10.2 Reference list
All citations, whether to published literature or to unpublished work are to be listed alphabetically by surname of senior author at the end of the manuscript. Each reference to a periodical publication must include, in order, the name(s) of the author(s), the year of publication, the full title of the article, the publication in which it appears, the volume and inclusive page numbers, and the digital object identifier (DOI), if available. The reference lists are based on the CSE Manual for Authors, Editors and Publishers (by the Council of Science Editors and formally known as the CBE Manual of Style).
References must be arranged as follow:
Halmilton, M.B., Pincus, E.L., Fion, A.D., and R.C. Fleischer. 1999. Universal linker and ligation procedures for construction of genomic DNA libraries enriched for microsatellites. Biotechniques. 27: 500-507. https://doi.org/xx.xxxxxxxxxx
Sokal, R.R., and Rohlf, F.J. 1995. Biometry: The principles and practice of statistics in biological research. W.H. Freeman and Co, New York.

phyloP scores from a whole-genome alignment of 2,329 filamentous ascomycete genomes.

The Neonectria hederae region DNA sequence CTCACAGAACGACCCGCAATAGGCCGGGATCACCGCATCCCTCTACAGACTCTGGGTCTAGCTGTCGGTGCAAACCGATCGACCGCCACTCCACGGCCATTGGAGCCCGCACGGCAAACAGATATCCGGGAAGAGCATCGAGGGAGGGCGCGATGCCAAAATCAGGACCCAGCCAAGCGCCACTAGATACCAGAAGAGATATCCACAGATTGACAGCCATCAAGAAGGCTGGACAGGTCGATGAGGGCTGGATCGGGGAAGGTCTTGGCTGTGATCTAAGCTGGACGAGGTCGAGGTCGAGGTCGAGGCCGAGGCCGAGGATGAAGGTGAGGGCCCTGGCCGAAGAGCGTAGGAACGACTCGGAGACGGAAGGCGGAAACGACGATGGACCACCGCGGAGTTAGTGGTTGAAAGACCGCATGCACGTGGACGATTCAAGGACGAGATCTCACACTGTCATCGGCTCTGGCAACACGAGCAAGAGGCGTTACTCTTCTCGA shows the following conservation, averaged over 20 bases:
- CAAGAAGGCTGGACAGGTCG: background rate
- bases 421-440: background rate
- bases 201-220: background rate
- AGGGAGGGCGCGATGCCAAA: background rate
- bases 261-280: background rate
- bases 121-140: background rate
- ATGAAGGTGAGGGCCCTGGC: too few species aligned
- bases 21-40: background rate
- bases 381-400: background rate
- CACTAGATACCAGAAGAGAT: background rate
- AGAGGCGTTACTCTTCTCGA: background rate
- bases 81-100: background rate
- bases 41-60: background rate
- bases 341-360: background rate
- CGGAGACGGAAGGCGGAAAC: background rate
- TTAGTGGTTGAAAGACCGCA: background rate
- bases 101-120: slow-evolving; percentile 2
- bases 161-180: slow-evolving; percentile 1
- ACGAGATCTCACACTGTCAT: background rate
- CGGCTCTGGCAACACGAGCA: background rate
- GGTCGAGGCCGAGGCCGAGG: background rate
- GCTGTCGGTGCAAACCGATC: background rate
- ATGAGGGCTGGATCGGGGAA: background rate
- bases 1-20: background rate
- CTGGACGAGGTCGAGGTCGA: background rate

Chapter in book
Jackson, M.B. 1982. Ethylene as a growth promoting hormone under flooded conditions. In: Wareing, P.F. (ed) Plant growth substance. Academic Press, London. p.291-301.
Edited proceeding, symposia etc.
Pratt, A., Gilkes, R.J., Ward, S.C., and Jasper, D.A. 2000. Variations in the properties of regolith materials affect the performance of tree growth in rehabilitated bauxite mine-pits in the Darling Range, SW-Australia. In: Brion, A., and Bell, R.W. (eds) Proceeding of Remade Land 2000, the International Conference on Remediation and Management of Degraded Lands. Fremantle, 30 Nov-2 Dec 2000. Promaco Conventions, Canning Bridge. p.87-88.
Senthong, C. 1979. Growth analysis in several peanut cultivars and the effect of peanut root-knot nematode (Meloidogyne arenaria) on peanut yields. Ph.D. Dissertation. University of Florida, Gainesville, Florida, USA.